But I haven't heard a ton of issues concerning uhm these giant databases that know everything about us that had much substance to them. The thing I'm most concerned with is the ability to turn all this stuff into something we can do something about.
Does that make any sense? I didn't get much sleep last night so I'm a little.... Yeah?
Man in audience:
[Unintelligible]... public service...
Ah, public service. uhm.
We don't do things because we think they're public services, we do them because we think they ought to be done. I guess. We do 'em cause we wanna do 'em.
Uhm we're doing a few things, the first thing we're doing uhm is, there's a situation with the training in schools right now. This all started the governor, the former governor of California senator Brown started this thing Called the California commission on industrial innovation in uh 1980. It turns out we'll be about a billion dollars this year. And we've got a business plan that looks out five years it's not always accurate but it shows us the trends. Shows us the general direction, shows us some of the pitfalls.
California is uh 22-- I think 300 Billion dollar economy. GDP I think, is associated with California. And uh, California doesn't have anything. There isn't-- there didn't use to be one scrap of paper written down. So Governor Brown put all these people together and said, we've gotta figure out where we're going because we don't wanna have a planned economy but we need to have the infrastructure to support it. The infrastructure takes time to build so we have to at least understand the trends, if you wanna be turning out more engineers next year. You can start this year, you have to start 5 years ago. You have to train the teachers etc etc so what infrastructure are we going to need to support the growth.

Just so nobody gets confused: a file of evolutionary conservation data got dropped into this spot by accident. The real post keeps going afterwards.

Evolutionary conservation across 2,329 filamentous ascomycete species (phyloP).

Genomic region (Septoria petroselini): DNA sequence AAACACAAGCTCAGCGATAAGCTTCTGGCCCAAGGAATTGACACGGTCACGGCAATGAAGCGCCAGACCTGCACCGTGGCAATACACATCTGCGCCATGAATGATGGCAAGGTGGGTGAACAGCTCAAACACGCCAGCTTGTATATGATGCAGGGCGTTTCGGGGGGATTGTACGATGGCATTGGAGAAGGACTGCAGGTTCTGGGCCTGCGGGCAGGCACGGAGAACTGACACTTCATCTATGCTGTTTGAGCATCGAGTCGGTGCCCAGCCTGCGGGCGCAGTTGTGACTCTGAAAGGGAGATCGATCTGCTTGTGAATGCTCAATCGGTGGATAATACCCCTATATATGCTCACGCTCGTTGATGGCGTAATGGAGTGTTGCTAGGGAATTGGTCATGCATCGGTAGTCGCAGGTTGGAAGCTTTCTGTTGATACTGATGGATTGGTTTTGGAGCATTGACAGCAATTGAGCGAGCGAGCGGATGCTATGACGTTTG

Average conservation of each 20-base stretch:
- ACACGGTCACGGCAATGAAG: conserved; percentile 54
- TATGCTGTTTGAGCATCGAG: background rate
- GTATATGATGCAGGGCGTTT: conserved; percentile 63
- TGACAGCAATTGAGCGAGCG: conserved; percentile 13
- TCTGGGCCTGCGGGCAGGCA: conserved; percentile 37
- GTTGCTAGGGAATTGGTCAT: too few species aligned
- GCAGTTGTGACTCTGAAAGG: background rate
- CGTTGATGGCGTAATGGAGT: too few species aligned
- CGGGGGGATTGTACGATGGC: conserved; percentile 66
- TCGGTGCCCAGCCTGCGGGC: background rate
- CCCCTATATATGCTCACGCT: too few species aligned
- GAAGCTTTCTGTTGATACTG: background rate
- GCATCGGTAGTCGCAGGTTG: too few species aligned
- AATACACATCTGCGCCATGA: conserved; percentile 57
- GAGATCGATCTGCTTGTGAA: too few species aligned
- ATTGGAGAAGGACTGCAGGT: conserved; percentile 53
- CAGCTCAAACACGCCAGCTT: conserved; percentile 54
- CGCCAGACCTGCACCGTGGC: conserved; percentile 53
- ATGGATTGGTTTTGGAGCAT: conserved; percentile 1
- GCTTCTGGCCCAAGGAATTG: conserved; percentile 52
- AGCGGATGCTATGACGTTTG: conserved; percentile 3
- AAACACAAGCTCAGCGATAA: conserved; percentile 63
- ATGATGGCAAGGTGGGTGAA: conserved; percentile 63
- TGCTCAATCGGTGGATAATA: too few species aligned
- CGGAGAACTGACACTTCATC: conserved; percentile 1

Well the first thing we looked at was employment, jobs.
And what we found was that about 44% of new jobs in California in the 1980's come directly from high technology. And we looked at that and we said "shit". And what are we going to do to further that and what are we going to do to hinder that.
And there were three things that came up but the biggest one was education by a long shot. And we looked at the education system and we are turning out almost as many welders in California as we are computer scientists. These welders are coming out of school and there ain't any jobs for them. And this is just a minute example of the problem.
And so one of the things that Apple decided to do, this is-- this is not going to make a giant difference but this could be a catalyst to make something started we decided we wanted to give a computer to every school in America. There's 100,000 school in America. And we figured, if there was at least one student that was interested, they'd find some way to get to it. And possibly they'd start to understand what computers were and maybe integrate them into maybe one or two classes. Uhm, and so we figured that that would cost approximately fifty million dollars and we'd go broke.
So we went to congress and we said look, we'll pay 10 of this if you pay 40 of it. That's 10 right out of out bank account. And just to give you a perspective on it, uh in 1981, Apple made 40 million dollars. Total. After working our butts off for a year.. So we were willing to spend 25% of our 81 profits to do that. And uh, we got very close to getting this passed but Bob Dole and the senate killed it because he didn't really understand it.
But California being the bellwether state it was, passed the same law. Cause we pay California tax. So we called the program "Kids Can't Wait'. Cause Kids can't wait for educational bureaucracy to get around to it, the kids can't wait for the parents to understand about it and buy em one. So we're just going to get one in there and we are uh, the law got passed in California. There are 10,000 schools in California. The program was announced 60 days ago and starting next month we're rolling out 10,000 computers one free to ever school in California.
And I guess the important thing to restate, this isn't going to fundamentally change the problem. But at least it's going to get one computer in there so that if there is a student especially in one of the schools that can't afford one of these things, which is another thing concerns us, computer-have, computer-have-not. Screw it. They'll still get exposure to one. Yeah?
[More to come as I transcribe it. - Andy]